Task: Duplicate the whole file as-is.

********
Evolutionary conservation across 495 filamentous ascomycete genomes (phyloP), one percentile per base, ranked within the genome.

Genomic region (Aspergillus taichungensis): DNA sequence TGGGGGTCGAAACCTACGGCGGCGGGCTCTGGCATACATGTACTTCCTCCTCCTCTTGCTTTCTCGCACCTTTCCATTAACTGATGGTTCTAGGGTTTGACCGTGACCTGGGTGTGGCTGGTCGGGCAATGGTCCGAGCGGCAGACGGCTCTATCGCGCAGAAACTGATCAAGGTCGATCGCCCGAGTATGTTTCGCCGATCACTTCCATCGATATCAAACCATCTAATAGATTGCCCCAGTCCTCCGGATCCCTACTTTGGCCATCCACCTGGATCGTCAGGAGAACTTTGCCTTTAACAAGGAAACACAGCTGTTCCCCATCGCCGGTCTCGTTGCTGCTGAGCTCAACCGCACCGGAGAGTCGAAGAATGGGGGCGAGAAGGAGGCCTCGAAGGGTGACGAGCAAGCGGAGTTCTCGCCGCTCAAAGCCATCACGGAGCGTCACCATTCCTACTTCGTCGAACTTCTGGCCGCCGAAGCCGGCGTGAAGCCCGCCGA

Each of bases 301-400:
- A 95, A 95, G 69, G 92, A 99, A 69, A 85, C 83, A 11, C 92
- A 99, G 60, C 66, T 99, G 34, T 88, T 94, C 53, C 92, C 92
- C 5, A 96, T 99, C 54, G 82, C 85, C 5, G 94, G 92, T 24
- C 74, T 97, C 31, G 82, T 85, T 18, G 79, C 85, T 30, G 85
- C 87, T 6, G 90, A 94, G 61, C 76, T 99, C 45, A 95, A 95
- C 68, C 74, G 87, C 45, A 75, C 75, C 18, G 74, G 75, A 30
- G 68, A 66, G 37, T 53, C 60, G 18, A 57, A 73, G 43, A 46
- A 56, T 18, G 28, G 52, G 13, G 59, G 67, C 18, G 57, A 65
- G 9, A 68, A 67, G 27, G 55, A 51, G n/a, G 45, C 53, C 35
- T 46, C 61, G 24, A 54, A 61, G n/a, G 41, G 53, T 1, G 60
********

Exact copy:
Evolutionary conservation across 495 filamentous ascomycete genomes (phyloP), one percentile per base, ranked within the genome.

Genomic region (Aspergillus taichungensis): DNA sequence TGGGGGTCGAAACCTACGGCGGCGGGCTCTGGCATACATGTACTTCCTCCTCCTCTTGCTTTCTCGCACCTTTCCATTAACTGATGGTTCTAGGGTTTGACCGTGACCTGGGTGTGGCTGGTCGGGCAATGGTCCGAGCGGCAGACGGCTCTATCGCGCAGAAACTGATCAAGGTCGATCGCCCGAGTATGTTTCGCCGATCACTTCCATCGATATCAAACCATCTAATAGATTGCCCCAGTCCTCCGGATCCCTACTTTGGCCATCCACCTGGATCGTCAGGAGAACTTTGCCTTTAACAAGGAAACACAGCTGTTCCCCATCGCCGGTCTCGTTGCTGCTGAGCTCAACCGCACCGGAGAGTCGAAGAATGGGGGCGAGAAGGAGGCCTCGAAGGGTGACGAGCAAGCGGAGTTCTCGCCGCTCAAAGCCATCACGGAGCGTCACCATTCCTACTTCGTCGAACTTCTGGCCGCCGAAGCCGGCGTGAAGCCCGCCGA

Each of bases 301-400:
- A 95, A 95, G 69, G 92, A 99, A 69, A 85, C 83, A 11, C 92
- A 99, G 60, C 66, T 99, G 34, T 88, T 94, C 53, C 92, C 92
- C 5, A 96, T 99, C 54, G 82, C 85, C 5, G 94, G 92, T 24
- C 74, T 97, C 31, G 82, T 85, T 18, G 79, C 85, T 30, G 85
- C 87, T 6, G 90, A 94, G 61, C 76, T 99, C 45, A 95, A 95
- C 68, C 74, G 87, C 45, A 75, C 75, C 18, G 74, G 75, A 30
- G 68, A 66, G 37, T 53, C 60, G 18, A 57, A 73, G 43, A 46
- A 56, T 18, G 28, G 52, G 13, G 59, G 67, C 18, G 57, A 65
- G 9, A 68, A 67, G 27, G 55, A 51, G n/a, G 45, C 53, C 35
- T 46, C 61, G 24, A 54, A 61, G n/a, G 41, G 53, T 1, G 60